Chris Christie is the governor of New Jersey. Many in the Republican party want him to run for President although he says that he does not want to run. Governor Christie is also fat. David Letterman spent some time last night making a series of fat jokes about him. I found them to be more mean-spirited then Letterman’s normal fare (as did the LA Times – trigger warning: It contains the jokes and the comments are, sadly, what you would expect.)
The argument goes that David Letterman makes fun of Donald Trump’s hair and Lindsey Lohan’s dress so it’s ok to make fun of Chris Christie’s body.
First, I’m not particularly a fan of David Letterman or his style of making fun of people for laughs. The thing that makes Christie stand out to me is that there aren’t a ton of kids with Donald Trumps hair, and there aren’t a lot of kids who are forced to wear Lindsay Lohan’s dress everyday. But there are a lot of fat kids, and making jokes about Governor Christie being fat sends fat kids (and fat adults) the message that no amount of accomplishment will ever stop the fat jokes. You could be a state governor being asked to run for President of the United States and people will still be making the same dumbass jokes that you heard in elementary school.
This is in the same vein of Jennifer Hudson’s comment that before Weight Watchers her “whole world was can’t” when before WW she was a finalist on American Idol, won a Grammy for her first CD, an Oscar for her first film, and 29 other awards. But she just couldn’t get anything done because the was fat. Right.
Of course the diet companies want us to believe that no accomplishment is good enough until we are thin. If we stop believing that, they might lose some of their 60 Billion Dollars a year.
I think that David Letterman’s actions are an example of a frequent occurrence. We see it in internet comments and personal conversations, even news interviews. The diet company has managed to make David Letterman into a walking advertisement for them. He starts the ball rolling with the whole “it’s ok to make fun of fatties because they could stop all the stigma if they would just find a way to be more aesthetically pleasing to me” then everyone in the comments chimes in with all the rest of the rhetoric we know so well. Like these idiots who send me hate mail thinking that they are powerful and badass when they are really little workers for the diet industry – and they do it for free – what’s the word for that…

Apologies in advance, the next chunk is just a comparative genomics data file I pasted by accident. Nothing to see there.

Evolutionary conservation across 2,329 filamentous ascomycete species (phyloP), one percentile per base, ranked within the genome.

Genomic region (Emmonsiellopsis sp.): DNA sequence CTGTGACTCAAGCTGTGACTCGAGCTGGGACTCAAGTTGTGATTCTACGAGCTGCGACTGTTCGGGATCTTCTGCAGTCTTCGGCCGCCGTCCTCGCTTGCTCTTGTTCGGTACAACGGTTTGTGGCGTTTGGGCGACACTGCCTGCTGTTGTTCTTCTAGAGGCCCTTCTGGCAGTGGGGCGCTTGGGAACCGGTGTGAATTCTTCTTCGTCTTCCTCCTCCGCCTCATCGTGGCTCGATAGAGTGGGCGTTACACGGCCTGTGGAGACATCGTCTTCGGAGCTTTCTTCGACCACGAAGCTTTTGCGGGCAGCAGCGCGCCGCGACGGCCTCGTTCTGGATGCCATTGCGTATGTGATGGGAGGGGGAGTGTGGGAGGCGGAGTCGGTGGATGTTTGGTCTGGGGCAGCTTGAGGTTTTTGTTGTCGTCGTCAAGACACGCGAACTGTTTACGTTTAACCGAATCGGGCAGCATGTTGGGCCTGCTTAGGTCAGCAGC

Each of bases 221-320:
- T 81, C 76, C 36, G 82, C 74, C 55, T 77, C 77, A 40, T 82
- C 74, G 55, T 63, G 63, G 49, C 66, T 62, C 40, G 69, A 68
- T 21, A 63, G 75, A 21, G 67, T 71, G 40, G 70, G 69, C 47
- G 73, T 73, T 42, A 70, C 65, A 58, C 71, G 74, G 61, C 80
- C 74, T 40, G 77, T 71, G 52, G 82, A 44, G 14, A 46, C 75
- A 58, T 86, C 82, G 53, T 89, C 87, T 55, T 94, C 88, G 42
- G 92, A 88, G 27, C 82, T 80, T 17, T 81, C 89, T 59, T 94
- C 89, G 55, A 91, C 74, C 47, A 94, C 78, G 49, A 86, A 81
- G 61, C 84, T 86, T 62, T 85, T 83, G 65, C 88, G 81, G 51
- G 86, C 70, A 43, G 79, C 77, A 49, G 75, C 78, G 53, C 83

So, I think tragically, fat people hide. Not because they want to, but because they don’t want to be publicly humiliated. So they don’t run for city council, they don’t take that class, they don’t go to the gym, they don’t go for their Ph.D to become a professor, they turn down that opportunity to speak at a local organization. Not because they don’t want to do these things, but because they fear the junior high school teasing that can come along with it.
This is the outcome of a society where we use body size as a proxy for health, and where we think it’s ok to judge people for their health. Taken separately both of those are horrible ideas but together they create a toxic society where fat and the fear of being fat chip away at self-esteem, happiness, and eventually for some physical and mental health. This is everyone’s problem but the solution will start with a few of us.
Those of us who say NO.
No, I will not allow my life choices to be limited by someone else’s juvenile bad behavior.
No, I do not care what you think of me.
No, I will not put my life at risk with dangerous surgery in the hopes that you will stop being mean to me.
No, you cannot live in my head rent free. Hell, you can’t live in my head even if you paid rent.
No, I will not give you the power to hurt me or limit me in any way.
No, you cannot have my lunch money any more.
And those of us who say YES:
Yes, I love to dance so I’ll see you in class on Saturday.
Yes, I’d love to talk about how I xeriscaped my lawn at the homeowners association meeting.
Yes, I love myself and my body and it’s awesome.
Yes, I am running for Congress, vote for me!
There is power in yes and no, and it’s ours for the taking.